Thursday, June 14, 2007
The first thing you notice about the power plants is the silence.
I'm looking at the Geysers, located about 70 miles north of San Francisco, just outside of Sonoma, California. It is the largest developed geothermal field in the world. It's also an example of what's possible in power generation.
Standing on the western ridge, looking out across the deep green valley, you see another ridge about two miles away. The ridge is spiderwebbed with big, white pipes.
Wells drilled to 11,000 feet below the surface cut across steam-filled cracks in the rocks. The steam comes up the wells, through the pipes, and over to the generation plant. The steam turns a big turbine, which generates electricity.
The Geysers Field currently produces around 1,000 megawatts, but that capacity is expanding.
To put that in perspective, the Tennessee Valley Authority's Kingston Fossil Fuel plant produces 1,140 megawatts, or enough energy for 700,000 homes. The plant consumes 14,000 tons of coal per day to generate that much energy.
The power plant at the Geysers also strikes a pretty small footprint. It's nearly invisible compared to its power plant peers. Take the monstrous Four Corners coal mine/power plant I visited in Fruitland, New Mexico, for example. You could see its silhouette for miles around. The coal mine was a giant hole in the ground, and the noise of the operation was deafening.
Located in a 30-square-mile area in the Mayacamas Mountains on the border of Sonoma and Lake Counties, the Geysers are the crown jewel of Calpine, the largest producer of geothermal energy in North America. The power generated at the Geysers supplies 60% of the power needs from the Golden Gate Bridge north to the Oregon border.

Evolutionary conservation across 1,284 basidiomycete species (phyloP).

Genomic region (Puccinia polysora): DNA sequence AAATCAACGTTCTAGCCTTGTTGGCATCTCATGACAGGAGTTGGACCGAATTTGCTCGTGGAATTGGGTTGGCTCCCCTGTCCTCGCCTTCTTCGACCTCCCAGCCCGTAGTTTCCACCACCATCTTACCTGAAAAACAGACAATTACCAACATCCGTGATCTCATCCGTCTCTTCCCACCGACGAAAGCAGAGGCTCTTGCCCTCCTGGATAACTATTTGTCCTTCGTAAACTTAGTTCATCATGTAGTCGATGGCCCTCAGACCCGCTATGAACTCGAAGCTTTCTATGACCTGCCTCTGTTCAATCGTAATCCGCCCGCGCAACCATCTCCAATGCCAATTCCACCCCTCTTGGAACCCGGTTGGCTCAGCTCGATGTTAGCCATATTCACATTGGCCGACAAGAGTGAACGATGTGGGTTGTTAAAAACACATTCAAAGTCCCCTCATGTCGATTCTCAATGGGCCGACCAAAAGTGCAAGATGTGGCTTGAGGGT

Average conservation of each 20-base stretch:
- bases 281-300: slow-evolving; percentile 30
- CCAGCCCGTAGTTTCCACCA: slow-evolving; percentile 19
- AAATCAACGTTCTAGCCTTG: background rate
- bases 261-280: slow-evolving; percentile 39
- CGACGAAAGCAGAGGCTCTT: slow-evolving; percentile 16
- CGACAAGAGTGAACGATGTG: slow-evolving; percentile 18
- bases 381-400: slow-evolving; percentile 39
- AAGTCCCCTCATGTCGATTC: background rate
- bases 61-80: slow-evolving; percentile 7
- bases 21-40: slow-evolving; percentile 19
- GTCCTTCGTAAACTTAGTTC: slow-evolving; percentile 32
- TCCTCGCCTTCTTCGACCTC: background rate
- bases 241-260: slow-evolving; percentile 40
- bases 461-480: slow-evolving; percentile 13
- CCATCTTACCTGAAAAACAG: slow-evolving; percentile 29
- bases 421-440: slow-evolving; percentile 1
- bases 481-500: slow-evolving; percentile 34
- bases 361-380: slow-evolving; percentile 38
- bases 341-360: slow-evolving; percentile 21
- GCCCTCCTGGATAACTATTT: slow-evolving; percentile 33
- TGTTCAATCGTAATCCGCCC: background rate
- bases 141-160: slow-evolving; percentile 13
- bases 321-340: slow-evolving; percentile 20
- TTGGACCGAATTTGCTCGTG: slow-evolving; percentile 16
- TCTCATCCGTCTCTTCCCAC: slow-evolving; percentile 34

California is an ideal place for developing geothermal power. The state currently gets 6% of its power (2,492 megawatts) from geothermal sources, and another 15 projects are underway. California's Renewables Portfolio Standard (RPS) requires that 20% of the state's electricity come from renewable sources by 2010.
Another bill is before the California State government that would increase the RPS to 35% by 2015. I see the bulk of it coming from geothermal plants like the Geysers... it's the best source of renewable energy – if it is available.
Reliability of Renewable Energy Sources
In the past, geothermal energy was expensive to produce. However, the economics have improved due to better drilling techniques, field management experience, and more efficient turbines. Because of tax incentives, producing geothermal power can be a hugely profitable enterprise.
My trip to the Geysers was part of an invitation only seminar hosted by a geothermal company. The other attendees were high net worth individual investors and bank analysts. The attendees came as far as Iceland and the Philippines to participate. Interest here is building...
For now, most investments in geothermal are companies working with new technologies. We're still in the early stages of the game, so it's difficult to invest in right now.
However, as the world invests billions into non-polluting sources of energy, this area will experience a huge boom in the coming decade. We'd be wise to follow it.
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